Gameplanet: Overseeing lore: What’s your daily routine? Is there such a thing as a daily routine for you?
Brian Kindregan: Yeah, I’m really starting to think that there isn’t! It is pretty strange. The key element of every day is the coffee of course. But I’ll come in and like anyone I think my first hour of the day is emails and getting caught up on stuff and pretending to be awake – don’t print that!
Then the meetings start. A big part of my job is collaboration. I work with artists, designers and the cinematics team because the storyline really affects every part of production. A lot of times we can do the storytelling with art – if they design the level a certain way or place props on the level.
So I end up talking to people a lot, we brainstorm, throw ideas out and all of this. And somewhere late in the day I get to start writing, sometimes, sadly, very late in the day. And I’ll write either until I run out of steam because it’s late at night, or until I have to go home.
The writing, to me, is the reward. That’s the fun, creative part that I really enjoy.
Then there are days when I’ll go up to Los Angeles and sit in on the voice over sessions.
Gameplanet: What’s the idea genesis process? Is it yourself, Chris Metzen and others sort of gathering around a table and spitting ideas until something sticks?
Kindregan: Absolutely, yeah. Blizzard is a very collaborative place and I spend a lot of time in meetings with Chris Metzen, Dustin Browder and Samwise Didier. Also folks from the cinematics team, really just a bunch of different orbits that all collide at me.
So yeah, a lot of it is very loose and informal: [we] throw stuff up on the wall, some of it sticks, most of it doesn’t, and most of what does stick we end up throwing out the next day anyway. But eventually certain themes keep coming up. It’s great, it’s a very egoless process in that I’ll argue with Chris – and of course his title puts him way way above me – but when we’re brainstorming it’s not about titles and I’m more than happy to draw diagrams on the whiteboard explaining just how wrong he is! And then he’ll erase my diagram and draw another one explaining just how wrong I am, but it’s all in good fun! And actually that, along with the writing, that’s probably my favourite part of the process.
Gameplanet: So obviously there isn’t time or space for all the ideas that you might have, but is there a particular idea that you’ve had for Heart of the Swarm – a child that you’ve nursed for so long – that just hasn’t made it in?
Kindregan: [Laughs] Oh that’s a painfully timed question! I am in the midst of a debate right now with Dustin about something I think is absolutely vital to the game, and he still needs to be convinced. So I’ll get back to you on that one.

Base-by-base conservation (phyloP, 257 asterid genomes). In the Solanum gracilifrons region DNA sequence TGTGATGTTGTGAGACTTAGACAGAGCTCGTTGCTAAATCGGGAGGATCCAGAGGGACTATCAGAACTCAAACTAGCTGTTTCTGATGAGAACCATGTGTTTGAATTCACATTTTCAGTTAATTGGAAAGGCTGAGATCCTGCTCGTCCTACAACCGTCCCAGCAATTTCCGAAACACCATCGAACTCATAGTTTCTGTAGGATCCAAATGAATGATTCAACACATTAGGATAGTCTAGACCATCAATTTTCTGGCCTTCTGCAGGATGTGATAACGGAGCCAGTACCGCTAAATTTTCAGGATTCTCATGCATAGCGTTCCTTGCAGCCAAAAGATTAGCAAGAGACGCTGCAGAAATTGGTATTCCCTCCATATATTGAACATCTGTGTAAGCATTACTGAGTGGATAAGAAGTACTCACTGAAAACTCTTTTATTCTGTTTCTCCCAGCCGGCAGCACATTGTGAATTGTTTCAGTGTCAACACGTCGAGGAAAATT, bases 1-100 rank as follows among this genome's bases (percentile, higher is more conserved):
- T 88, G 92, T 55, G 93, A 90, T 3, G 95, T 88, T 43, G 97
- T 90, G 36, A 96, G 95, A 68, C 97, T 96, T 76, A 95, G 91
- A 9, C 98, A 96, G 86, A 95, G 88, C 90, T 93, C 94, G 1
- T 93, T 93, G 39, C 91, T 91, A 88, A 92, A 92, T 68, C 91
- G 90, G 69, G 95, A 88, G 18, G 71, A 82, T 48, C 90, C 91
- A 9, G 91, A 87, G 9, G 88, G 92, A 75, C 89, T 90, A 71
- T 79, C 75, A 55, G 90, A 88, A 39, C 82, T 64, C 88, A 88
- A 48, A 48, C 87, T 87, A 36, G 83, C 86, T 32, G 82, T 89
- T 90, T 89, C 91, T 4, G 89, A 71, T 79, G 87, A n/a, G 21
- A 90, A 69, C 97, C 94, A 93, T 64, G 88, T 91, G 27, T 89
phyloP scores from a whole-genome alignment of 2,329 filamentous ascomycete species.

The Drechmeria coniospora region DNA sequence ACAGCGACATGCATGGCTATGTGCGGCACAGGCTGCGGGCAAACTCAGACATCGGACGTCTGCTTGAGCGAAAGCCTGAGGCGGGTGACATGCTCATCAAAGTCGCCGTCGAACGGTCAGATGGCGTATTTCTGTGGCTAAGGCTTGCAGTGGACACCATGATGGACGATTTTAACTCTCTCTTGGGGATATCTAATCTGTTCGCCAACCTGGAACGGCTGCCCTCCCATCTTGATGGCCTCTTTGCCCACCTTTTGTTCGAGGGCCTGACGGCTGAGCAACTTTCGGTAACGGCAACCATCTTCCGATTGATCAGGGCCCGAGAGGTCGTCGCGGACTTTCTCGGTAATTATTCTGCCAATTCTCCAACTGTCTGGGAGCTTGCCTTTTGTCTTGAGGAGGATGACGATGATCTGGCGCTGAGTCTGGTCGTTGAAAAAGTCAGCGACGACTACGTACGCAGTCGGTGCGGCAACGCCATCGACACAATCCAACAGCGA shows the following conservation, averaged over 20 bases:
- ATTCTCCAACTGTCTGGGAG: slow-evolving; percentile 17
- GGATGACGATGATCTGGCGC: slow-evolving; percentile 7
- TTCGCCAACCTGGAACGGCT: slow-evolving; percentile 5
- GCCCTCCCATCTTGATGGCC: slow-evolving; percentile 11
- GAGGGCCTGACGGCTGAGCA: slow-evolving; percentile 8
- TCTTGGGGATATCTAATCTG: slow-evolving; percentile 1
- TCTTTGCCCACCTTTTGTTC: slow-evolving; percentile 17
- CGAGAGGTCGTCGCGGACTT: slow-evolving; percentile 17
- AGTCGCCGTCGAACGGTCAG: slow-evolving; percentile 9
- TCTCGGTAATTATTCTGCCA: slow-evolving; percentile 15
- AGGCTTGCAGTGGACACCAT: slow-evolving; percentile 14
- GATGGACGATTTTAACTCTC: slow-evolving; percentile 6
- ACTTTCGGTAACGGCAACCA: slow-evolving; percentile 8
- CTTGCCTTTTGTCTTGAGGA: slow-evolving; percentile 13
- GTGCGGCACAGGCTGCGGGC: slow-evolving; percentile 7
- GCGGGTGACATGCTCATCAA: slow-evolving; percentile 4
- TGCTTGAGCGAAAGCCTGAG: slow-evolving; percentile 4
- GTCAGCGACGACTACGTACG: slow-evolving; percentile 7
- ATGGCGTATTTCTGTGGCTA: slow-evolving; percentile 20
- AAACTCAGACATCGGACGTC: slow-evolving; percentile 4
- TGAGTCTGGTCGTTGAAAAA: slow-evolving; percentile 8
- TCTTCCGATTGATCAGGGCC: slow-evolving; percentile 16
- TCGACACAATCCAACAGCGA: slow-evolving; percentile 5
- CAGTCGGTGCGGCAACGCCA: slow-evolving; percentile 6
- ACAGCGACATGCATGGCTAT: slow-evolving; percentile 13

But yes, the short version of that is yes, there are other love children of mine in the past that did not make it.
Gameplanet: Without giving away any spoilers, is there anything you can give us to contextualise that?
Kindregan: Uhm, not really, no, but if we talk again after Heart of the Swarm comes out I’ll tell you specifically what the thing is that I’m fight for right now.
Gameplanet: I’m going to follow you up on that.
Gameplanet: Dr. Ariel Hansen seemed to drop into and out of the Wings of Liberty campaign. While there were two ways her story could end it felt a little inconsequential or “throwaway”. Are you bringing the player’s decisions forward?
Kindregan: I wouldn’t say she’s “throwaway”. Obviously in some people’s games she’s definitely not coming back because she’s dead. We’d like to [bring the player’s decisions forward]. There are some technological issues that we’re trying to figure out. From a creative side if we can bring those choices forward we absolutely will. We would love everyone’s StarCraft universe to be consistent with choices they’ve made in the past. I would say any character that isn’t dead always has the potential to crop up again. Certainly anyone we’re invested in – and by we I mean players, the community, developers, everyone – we would all love to see them come back.
Gameplanet: Speaking of investment, how go you get the player to invest in Zerg characters beyond Kerrigan?
Kindregan: It’s an interesting question: First of all the Zerg is a hivemind so most of them have no personality, but there are Zerg who are individually sentient, you know, Queens and Brood Mothers, for example. So with those characters I will try to figure out about them is something that people can latch onto and recognise, something they can respond to on a visceral or personal level. At the same time, I have to make sure they don’t turn into humans wearing Zerg costumes I definitely want to keep them alien, other, strange and different. But they still have to have that certain something that you can understand on a deep level.
Gameplanet: Abathur feels like a bit of a butler at the moment, is that intentional?
Kindregan: I wouldn’t say intentionally that he’s a butler. I would say that he’s a character in flux. What you’re seeing right now is a snapshot of Abathur. I think it’s safe to say that when the game comes out he will probably be a pretty different character to what he is today. I’m still definitely working on who he is.
Gameplanet: StarCraft has a roster of kitsch characters such as Donny Vermillion, and obviously such caricatures are incredibly difficult to do with the Zerg. Are you working on ways to get that levity into the game?